San San's bold tactics sink rivals

PUBLISHED : Tuesday, 30 July, 1996, 12:00am
UPDATED : Tuesday, 30 July, 1996, 12:00am
 

Lee Lai-shan's stirring gold medal-winning performance in the now-historic eighth race had as much to do with her brilliant tactical manoeuvring as physical strength and superior technique.


The wind speed was 8.7 knots, just above the minimum racing speed of eight.


Poland's Dorota Staszewska took the early lead heading towards the first mark with Lee, New Zealand's Barbara Kendall, the eventual silver medal winner, China's Li Ke, Norway's Jorunn Horgen and Italian Alessandra Sensini, the eventual bronze medallist, following close behind in a pack spread out over 150 metres.


Converging on the first mark in about 13 minutes, a fairly slow place, Lee knew she had to stay ahead of Kendall, who, at second place in the overall standings, was her biggest threat for the gold.


Heading towards the second mark, Lee planned on a favourable wind shift and appeared to be leaving Kendall behind.


As they approached the third mark, Kendall made the error of attempting to catch the wind wide to the right of the mark.


Lee chose a narrower route, as did Staszewska while Kendall, without windpower to push her, had to labour her board around almost 270 degrees to round the mark.


It probably cost Kendall the race as Li and Horgen had overtaken her by the time they reached the fourth mark.


Kendall, probably realising the gold medal was now out of reach, dropped a further place to Sensini to finish the race in sixth place.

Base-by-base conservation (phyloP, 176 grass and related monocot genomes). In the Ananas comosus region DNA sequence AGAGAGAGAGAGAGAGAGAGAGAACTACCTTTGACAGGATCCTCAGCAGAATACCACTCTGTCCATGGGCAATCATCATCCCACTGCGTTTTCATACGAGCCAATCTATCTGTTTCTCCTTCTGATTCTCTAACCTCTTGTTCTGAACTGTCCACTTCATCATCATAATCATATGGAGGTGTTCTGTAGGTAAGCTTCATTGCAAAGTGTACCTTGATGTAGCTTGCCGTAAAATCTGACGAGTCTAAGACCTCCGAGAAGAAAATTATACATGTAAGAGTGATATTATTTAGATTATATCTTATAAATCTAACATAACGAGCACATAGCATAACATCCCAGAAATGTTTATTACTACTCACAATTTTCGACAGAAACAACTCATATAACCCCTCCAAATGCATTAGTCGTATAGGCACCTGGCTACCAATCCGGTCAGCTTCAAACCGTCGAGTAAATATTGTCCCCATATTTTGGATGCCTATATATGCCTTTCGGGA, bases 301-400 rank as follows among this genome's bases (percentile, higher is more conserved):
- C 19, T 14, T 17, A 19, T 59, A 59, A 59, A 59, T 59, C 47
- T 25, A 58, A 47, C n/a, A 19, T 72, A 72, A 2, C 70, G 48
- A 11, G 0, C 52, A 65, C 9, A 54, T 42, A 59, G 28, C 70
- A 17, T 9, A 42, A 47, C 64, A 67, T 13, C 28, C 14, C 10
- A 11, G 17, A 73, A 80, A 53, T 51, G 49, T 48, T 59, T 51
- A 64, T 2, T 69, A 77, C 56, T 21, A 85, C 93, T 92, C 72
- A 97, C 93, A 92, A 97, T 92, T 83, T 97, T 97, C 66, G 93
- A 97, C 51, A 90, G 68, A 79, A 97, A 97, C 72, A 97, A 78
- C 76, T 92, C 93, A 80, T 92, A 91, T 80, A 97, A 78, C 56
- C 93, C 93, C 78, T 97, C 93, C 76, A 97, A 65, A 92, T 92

Lee, who at times needed to pump aggressively to harness power, overtook Staszewska before the third mark in the most crucial part of the race.


'I knew I had the physical power and technique to overtake her,' said Lee. 'When I was lying second, I knew I had to stay there to win the gold medal.


'But I had not yet won a race in the series, so I decided to go for an outright victory.' Appel had planned Lee's assault on Olympic gold with precision. The team arrived in Savannah in mid-June - almost six weeks before the start of competition.


Apart from acclimatising to the conditions, much of the preparations involved getting to know the local weather. Much time was spent literally staring out to sea, checking the wave movements to get an idea of the general wind movements.


Savannah is known for its flash thunderstorms, characterised by a period of light winds which get increasing stronger as the storm approaches. So Lee had a pile of information tucked away in her head as she started competition last week. And as all of Hong Kong now knows, she used her knowledge to stunning effect.


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